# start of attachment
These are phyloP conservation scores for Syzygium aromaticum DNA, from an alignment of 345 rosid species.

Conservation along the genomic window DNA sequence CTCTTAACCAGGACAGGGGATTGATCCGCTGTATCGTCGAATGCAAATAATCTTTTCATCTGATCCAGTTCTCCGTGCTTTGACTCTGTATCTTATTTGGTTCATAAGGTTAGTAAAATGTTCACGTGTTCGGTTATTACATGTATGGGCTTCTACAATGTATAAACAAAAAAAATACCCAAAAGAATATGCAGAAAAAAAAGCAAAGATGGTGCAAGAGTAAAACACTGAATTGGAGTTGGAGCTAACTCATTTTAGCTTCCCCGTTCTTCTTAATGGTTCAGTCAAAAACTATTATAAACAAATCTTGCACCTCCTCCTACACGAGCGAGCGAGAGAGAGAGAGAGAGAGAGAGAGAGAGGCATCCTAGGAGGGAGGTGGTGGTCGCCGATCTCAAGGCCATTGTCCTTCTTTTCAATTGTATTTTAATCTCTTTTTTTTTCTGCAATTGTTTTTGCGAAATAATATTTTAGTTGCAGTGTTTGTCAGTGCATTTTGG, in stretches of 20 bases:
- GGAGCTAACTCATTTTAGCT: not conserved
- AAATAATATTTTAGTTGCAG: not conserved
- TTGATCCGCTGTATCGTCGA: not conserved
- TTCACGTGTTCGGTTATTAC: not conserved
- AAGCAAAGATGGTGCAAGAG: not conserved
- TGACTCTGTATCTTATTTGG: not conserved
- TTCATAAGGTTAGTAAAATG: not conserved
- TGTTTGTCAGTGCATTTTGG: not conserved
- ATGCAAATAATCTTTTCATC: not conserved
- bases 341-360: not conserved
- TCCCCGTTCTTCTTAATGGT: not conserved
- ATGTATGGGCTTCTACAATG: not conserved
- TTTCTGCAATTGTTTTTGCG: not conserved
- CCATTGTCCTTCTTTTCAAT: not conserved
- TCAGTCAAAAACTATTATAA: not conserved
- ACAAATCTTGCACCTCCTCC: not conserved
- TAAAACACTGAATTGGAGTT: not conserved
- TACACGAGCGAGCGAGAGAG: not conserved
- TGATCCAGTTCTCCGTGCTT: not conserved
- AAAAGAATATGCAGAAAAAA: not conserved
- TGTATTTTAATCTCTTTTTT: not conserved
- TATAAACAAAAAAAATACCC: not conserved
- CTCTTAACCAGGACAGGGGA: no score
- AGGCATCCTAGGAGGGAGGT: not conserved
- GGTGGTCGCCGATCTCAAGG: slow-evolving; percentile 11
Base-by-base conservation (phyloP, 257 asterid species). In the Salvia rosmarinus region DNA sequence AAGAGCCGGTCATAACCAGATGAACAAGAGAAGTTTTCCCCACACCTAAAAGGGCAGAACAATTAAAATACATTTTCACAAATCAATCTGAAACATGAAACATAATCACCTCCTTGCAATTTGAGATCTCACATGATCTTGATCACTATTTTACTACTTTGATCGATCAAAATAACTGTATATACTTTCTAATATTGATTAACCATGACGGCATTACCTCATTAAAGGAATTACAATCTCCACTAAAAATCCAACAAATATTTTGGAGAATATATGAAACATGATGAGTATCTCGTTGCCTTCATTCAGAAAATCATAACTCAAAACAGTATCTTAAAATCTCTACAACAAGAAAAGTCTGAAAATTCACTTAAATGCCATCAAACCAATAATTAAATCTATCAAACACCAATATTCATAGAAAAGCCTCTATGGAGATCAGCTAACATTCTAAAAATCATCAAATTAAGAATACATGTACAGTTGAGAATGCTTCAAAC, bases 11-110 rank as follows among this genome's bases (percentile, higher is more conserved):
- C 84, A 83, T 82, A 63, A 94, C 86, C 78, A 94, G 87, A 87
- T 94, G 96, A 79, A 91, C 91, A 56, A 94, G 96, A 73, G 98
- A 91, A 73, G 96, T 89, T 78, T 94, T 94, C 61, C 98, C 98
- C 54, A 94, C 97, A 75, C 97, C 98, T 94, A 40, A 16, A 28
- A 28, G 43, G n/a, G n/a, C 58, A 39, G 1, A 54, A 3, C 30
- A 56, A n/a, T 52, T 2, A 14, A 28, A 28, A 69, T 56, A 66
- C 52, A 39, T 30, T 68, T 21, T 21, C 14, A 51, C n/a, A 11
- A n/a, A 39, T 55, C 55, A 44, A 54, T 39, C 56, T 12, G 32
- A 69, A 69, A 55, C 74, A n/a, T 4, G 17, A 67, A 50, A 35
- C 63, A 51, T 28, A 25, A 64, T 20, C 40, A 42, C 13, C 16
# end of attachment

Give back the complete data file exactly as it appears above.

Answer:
These are phyloP conservation scores for Syzygium aromaticum DNA, from an alignment of 345 rosid species.

Conservation along the genomic window DNA sequence CTCTTAACCAGGACAGGGGATTGATCCGCTGTATCGTCGAATGCAAATAATCTTTTCATCTGATCCAGTTCTCCGTGCTTTGACTCTGTATCTTATTTGGTTCATAAGGTTAGTAAAATGTTCACGTGTTCGGTTATTACATGTATGGGCTTCTACAATGTATAAACAAAAAAAATACCCAAAAGAATATGCAGAAAAAAAAGCAAAGATGGTGCAAGAGTAAAACACTGAATTGGAGTTGGAGCTAACTCATTTTAGCTTCCCCGTTCTTCTTAATGGTTCAGTCAAAAACTATTATAAACAAATCTTGCACCTCCTCCTACACGAGCGAGCGAGAGAGAGAGAGAGAGAGAGAGAGAGAGGCATCCTAGGAGGGAGGTGGTGGTCGCCGATCTCAAGGCCATTGTCCTTCTTTTCAATTGTATTTTAATCTCTTTTTTTTTCTGCAATTGTTTTTGCGAAATAATATTTTAGTTGCAGTGTTTGTCAGTGCATTTTGG, in stretches of 20 bases:
- GGAGCTAACTCATTTTAGCT: not conserved
- AAATAATATTTTAGTTGCAG: not conserved
- TTGATCCGCTGTATCGTCGA: not conserved
- TTCACGTGTTCGGTTATTAC: not conserved
- AAGCAAAGATGGTGCAAGAG: not conserved
- TGACTCTGTATCTTATTTGG: not conserved
- TTCATAAGGTTAGTAAAATG: not conserved
- TGTTTGTCAGTGCATTTTGG: not conserved
- ATGCAAATAATCTTTTCATC: not conserved
- bases 341-360: not conserved
- TCCCCGTTCTTCTTAATGGT: not conserved
- ATGTATGGGCTTCTACAATG: not conserved
- TTTCTGCAATTGTTTTTGCG: not conserved
- CCATTGTCCTTCTTTTCAAT: not conserved
- TCAGTCAAAAACTATTATAA: not conserved
- ACAAATCTTGCACCTCCTCC: not conserved
- TAAAACACTGAATTGGAGTT: not conserved
- TACACGAGCGAGCGAGAGAG: not conserved
- TGATCCAGTTCTCCGTGCTT: not conserved
- AAAAGAATATGCAGAAAAAA: not conserved
- TGTATTTTAATCTCTTTTTT: not conserved
- TATAAACAAAAAAAATACCC: not conserved
- CTCTTAACCAGGACAGGGGA: no score
- AGGCATCCTAGGAGGGAGGT: not conserved
- GGTGGTCGCCGATCTCAAGG: slow-evolving; percentile 11
Base-by-base conservation (phyloP, 257 asterid species). In the Salvia rosmarinus region DNA sequence AAGAGCCGGTCATAACCAGATGAACAAGAGAAGTTTTCCCCACACCTAAAAGGGCAGAACAATTAAAATACATTTTCACAAATCAATCTGAAACATGAAACATAATCACCTCCTTGCAATTTGAGATCTCACATGATCTTGATCACTATTTTACTACTTTGATCGATCAAAATAACTGTATATACTTTCTAATATTGATTAACCATGACGGCATTACCTCATTAAAGGAATTACAATCTCCACTAAAAATCCAACAAATATTTTGGAGAATATATGAAACATGATGAGTATCTCGTTGCCTTCATTCAGAAAATCATAACTCAAAACAGTATCTTAAAATCTCTACAACAAGAAAAGTCTGAAAATTCACTTAAATGCCATCAAACCAATAATTAAATCTATCAAACACCAATATTCATAGAAAAGCCTCTATGGAGATCAGCTAACATTCTAAAAATCATCAAATTAAGAATACATGTACAGTTGAGAATGCTTCAAAC, bases 11-110 rank as follows among this genome's bases (percentile, higher is more conserved):
- C 84, A 83, T 82, A 63, A 94, C 86, C 78, A 94, G 87, A 87
- T 94, G 96, A 79, A 91, C 91, A 56, A 94, G 96, A 73, G 98
- A 91, A 73, G 96, T 89, T 78, T 94, T 94, C 61, C 98, C 98
- C 54, A 94, C 97, A 75, C 97, C 98, T 94, A 40, A 16, A 28
- A 28, G 43, G n/a, G n/a, C 58, A 39, G 1, A 54, A 3, C 30
- A 56, A n/a, T 52, T 2, A 14, A 28, A 28, A 69, T 56, A 66
- C 52, A 39, T 30, T 68, T 21, T 21, C 14, A 51, C n/a, A 11
- A n/a, A 39, T 55, C 55, A 44, A 54, T 39, C 56, T 12, G 32
- A 69, A 69, A 55, C 74, A n/a, T 4, G 17, A 67, A 50, A 35
- C 63, A 51, T 28, A 25, A 64, T 20, C 40, A 42, C 13, C 16